By Julie Cafley, PhD and Kadie Ward

International Equal Pay Day, recognized by the United Nations and observed on September 18, acknowledges the crucial need for society to address ongoing efforts to achieve equal pay for equal work. This year, it comes on the heels of a blockbuster summer for women’s economic power in show business.

We saw women-centred entertainment drive record-breaking revenue at the box office and on the music charts. Whether it was the Barbie movie, Beyonce’s “Renaissance” tour, or Taylor Swift’s “Eras” tour, these most-talked-about women of the summer have all used their platforms to champion pay equity, too.

How does that translate to actual progress for everyday women?

We’ve heard many corporate leaders’ good intentions to address the issue for years. We’ve read the commitments to equity, diversity and inclusion, but things have not substantially changed despite these declarations.

According to Catalyst research, Canadian women face a gender pay gap by every measure.  Among all workers in 2021, women earned 88.7 per cent of what men earned based on average hourly wage rates. For racialized women, the pay gap is even wider. Canadian women of colour made only 59 per cent of what Canadian men earned who did not self-identify as people of colour.

As monetary policymakers look to curb inflation, the research reminds us that unlocking the economic benefits gained through pay equity measures is undeniable.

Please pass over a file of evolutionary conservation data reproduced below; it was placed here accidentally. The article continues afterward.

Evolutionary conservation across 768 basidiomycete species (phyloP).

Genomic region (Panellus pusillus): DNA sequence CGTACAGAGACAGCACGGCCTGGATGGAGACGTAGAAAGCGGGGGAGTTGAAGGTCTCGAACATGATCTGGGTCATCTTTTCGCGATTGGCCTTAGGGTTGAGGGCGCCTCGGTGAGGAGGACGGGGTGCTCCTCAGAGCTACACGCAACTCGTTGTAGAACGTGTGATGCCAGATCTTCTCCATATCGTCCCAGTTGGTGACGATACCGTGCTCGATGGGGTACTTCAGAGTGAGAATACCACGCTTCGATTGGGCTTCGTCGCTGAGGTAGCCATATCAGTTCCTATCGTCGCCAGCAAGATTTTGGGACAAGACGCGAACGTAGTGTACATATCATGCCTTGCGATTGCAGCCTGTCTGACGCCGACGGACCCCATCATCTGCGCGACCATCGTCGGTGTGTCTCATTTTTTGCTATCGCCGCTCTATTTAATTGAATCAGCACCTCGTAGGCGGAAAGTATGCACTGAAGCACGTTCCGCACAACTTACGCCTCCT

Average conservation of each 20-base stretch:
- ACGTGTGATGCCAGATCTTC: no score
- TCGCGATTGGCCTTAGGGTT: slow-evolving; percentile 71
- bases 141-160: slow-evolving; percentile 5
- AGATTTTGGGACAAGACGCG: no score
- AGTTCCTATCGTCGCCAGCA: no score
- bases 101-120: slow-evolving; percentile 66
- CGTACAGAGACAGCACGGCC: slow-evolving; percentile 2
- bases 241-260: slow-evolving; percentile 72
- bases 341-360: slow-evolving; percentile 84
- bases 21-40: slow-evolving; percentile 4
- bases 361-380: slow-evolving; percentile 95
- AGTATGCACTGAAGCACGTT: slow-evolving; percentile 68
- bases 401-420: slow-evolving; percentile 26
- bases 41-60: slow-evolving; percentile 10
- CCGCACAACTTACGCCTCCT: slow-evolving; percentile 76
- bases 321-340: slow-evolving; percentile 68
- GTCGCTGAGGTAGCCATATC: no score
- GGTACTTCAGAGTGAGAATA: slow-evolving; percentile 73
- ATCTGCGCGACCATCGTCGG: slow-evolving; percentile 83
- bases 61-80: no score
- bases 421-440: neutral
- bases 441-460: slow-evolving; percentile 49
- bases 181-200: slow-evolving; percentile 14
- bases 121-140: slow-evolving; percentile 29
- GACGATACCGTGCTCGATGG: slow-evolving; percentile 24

An often-cited report by McKinsey estimated that by 2026, Canada can potentially add $150 billion to its annual GDP by supporting women’s participation in the workforce. Transparency in salary ranges on job descriptions can shift the responsibility from candidates to organizations, promoting fairness and equality.

Another McKinsey study has documented the effect of including and excluding women in 1,000 organizations across 15 countries since 2015. It showed how gender-diverse and inclusive teams are more likely to innovate, radically helping their companies gain a competitive edge. In addition, companies with gender diversity on executive teams were 25 per cent more likely to experience above-average profitability than peer companies without it.

In short, gender equity is good for everyone and the bottom line.

One initiative helping address this imperative is Catalyst’s CEO Champions for Change, where leaders pledge to increase women’s representation in senior leadership and on boards and provide valuable data towards this goal.

Having diverse and representative leadership is essential to drive tangible change in culture. A critical aspect of this is the need to address not only gender but also other intersectional realities such as race, ethnicity, disability, and sexual orientation. According to the “critical mass theory” by Harvard professor Rosabeth Kanter, a group needs 30 per cent representation to impact culture significantly.

Equity issues should be at the forefront of strategic plans, balanced scorecards, and institutional metrics. A systematic and data-driven approach is needed to drive progress and create a better understanding of leadership selection and why workplace equity still eludes us.

By prioritizing concrete plans to close the wage gap and achieve equal pay, we can create a fair and inclusive society that benefits individuals and boosts the economy. Plus, it’s the right thing to do. Just ask Barbie, Beyonce, and Taylor Swift.

Julie Cafley, Ph.D., is the Executive Director of Catalyst Canada, a global non-profit that advances inclusive workplaces. Kadie Ward is Commissioner & Chief Administrative Officer, Pay Equity Commission of Ontario.